InnoDB: Starting with InnoDB 1.1 with MySQL 5.5, concurrent access to the buffer pool is faster. Operations involving the flush list, a data structure related to the buffer pool, are now controlled by a separate mutex and do not block access to the buffer pool.
InnoDB: The mutex known as the log sys mutex has historically done double duty, controlling access to internal data structures related to log records and the LSN, as well as pages in the buffer pool that are changed when a mini-transaction is committed. Starting in InnoDB 1.1 with MySQL 5.5, these two kinds of operations are protected by separate mutexes, with a new
log_bufmutex controlling writes to buffer pool pages due to mini-transactions.
InnoDB: Starting in
InnoDB1.1 with MySQL 5.5, the asynchronous I/O capability that
InnoDBhas had on Windows systems is available on Linux systems. (Other Unix-like systems continue to use synchronous I/O calls.) This feature improves the scalability of heavily I/O-bound systems, which typically show many pending reads/writes in the output of the command
SHOW ENGINE INNODB STATUS\G.
If there is a problem with the asynchronous I/O subsystem in the OS that prevents
InnoDBfrom starting, the new
innodb_use_native_aiosystem variable, which is enabled by default, can be disabled at startup. This variable applies to Linux systems only, where the MySQL server now has a dependency on the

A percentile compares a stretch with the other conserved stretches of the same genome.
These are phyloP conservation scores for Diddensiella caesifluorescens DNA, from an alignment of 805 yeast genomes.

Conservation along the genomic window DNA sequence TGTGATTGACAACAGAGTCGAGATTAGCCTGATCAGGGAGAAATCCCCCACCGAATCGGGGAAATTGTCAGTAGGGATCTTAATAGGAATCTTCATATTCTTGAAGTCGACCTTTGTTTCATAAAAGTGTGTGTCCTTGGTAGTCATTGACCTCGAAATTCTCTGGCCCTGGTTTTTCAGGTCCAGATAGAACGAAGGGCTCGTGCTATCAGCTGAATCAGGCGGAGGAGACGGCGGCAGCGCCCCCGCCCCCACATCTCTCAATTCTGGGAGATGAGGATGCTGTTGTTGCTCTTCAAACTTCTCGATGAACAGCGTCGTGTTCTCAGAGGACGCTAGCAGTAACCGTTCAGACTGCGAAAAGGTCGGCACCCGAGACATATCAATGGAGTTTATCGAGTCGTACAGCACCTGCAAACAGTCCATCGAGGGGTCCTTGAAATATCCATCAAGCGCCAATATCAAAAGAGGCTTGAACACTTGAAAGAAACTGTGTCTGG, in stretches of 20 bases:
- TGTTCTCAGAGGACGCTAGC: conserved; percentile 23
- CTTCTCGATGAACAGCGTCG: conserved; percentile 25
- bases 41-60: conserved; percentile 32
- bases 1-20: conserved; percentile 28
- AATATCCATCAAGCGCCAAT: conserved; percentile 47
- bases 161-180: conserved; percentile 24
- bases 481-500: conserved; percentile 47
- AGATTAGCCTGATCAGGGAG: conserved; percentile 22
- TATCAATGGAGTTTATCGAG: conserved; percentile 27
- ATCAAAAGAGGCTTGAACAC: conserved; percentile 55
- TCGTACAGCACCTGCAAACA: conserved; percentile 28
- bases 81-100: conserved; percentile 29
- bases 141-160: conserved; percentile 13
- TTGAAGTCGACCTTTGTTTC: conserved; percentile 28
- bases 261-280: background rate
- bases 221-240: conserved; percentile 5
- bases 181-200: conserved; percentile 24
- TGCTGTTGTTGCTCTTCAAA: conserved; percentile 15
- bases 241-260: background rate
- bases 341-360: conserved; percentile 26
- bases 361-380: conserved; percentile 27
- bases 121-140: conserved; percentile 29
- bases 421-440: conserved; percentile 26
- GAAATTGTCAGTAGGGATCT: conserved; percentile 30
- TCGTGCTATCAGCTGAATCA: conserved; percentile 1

Performance; InnoDB: The redo scan during
InnoDBrecovery used excessive CPU. The efficiency of this scan was improved, significantly speeding up crash recovery. For additional details, see Optimizing InnoDB Configuration Variables. (Bug #49535, Bug #29847)
InnoDBpage-freeing operations were made faster for compressed blocks, speeding up
DROP TABLE, and other operations on compressed tables that free compressed blocks. One symptom of the older behavior could be 100% CPU use during these operations. (Bug #35077)
InnoDB: The AIX implementation of
InnoDBerrors. (Bug #50691)
InnoDB: The limit of 1023 concurrent data-modifying transactions has been raised. The limit is now 128 × 1023 concurrent transactions that generate undo records. You can remove any workarounds that require changing the proper structure of your transactions, such as committing more frequently or delaying DML operations to the end of a transaction.
The limit of 1023 concurrent data-modifying transactions was due to a bottleneck with the InnoDB rollback segment. Previously, a single rollback segment supported 1023 transactions that perform writes. The single rollback segment is now divided into 128 segments, each of which can support up to 1023 transactions that perform writes, for a total of approximately 128K concurrent transactions. Read-only transactions do not count against that maximum.
Each transaction is assigned to one of the rollback segments, and remains tied to that rollback segment for the duration. This enhancement improves both scalability (higher number of concurrent transactions) and performance (less contention when different transactions access the rollback segments).
If upgrading to from MySQL 5.1 or earlier, do a slow shutdown before upgrading or some time afterward to take advantage of this feature. InnoDB makes the required changes inside the system tablespace automatically, the first time you restart after performing a slow shutdown. (Bug #26590)
A unique index on a column prefix could not be upgraded to a primary index even if there was no primary index already defined. (Bug #51378)
InnoDBdid not reset table
AUTO_INCREMENTvalues to the last used values after a server restart. (Bug #49032)
When using the
EXAMPLEstorage engine, when the engine had been built as a plugin (instead of built in), and DTrace probes had been enabled during the build, loading the storage engine library failed due to a missing object table entry.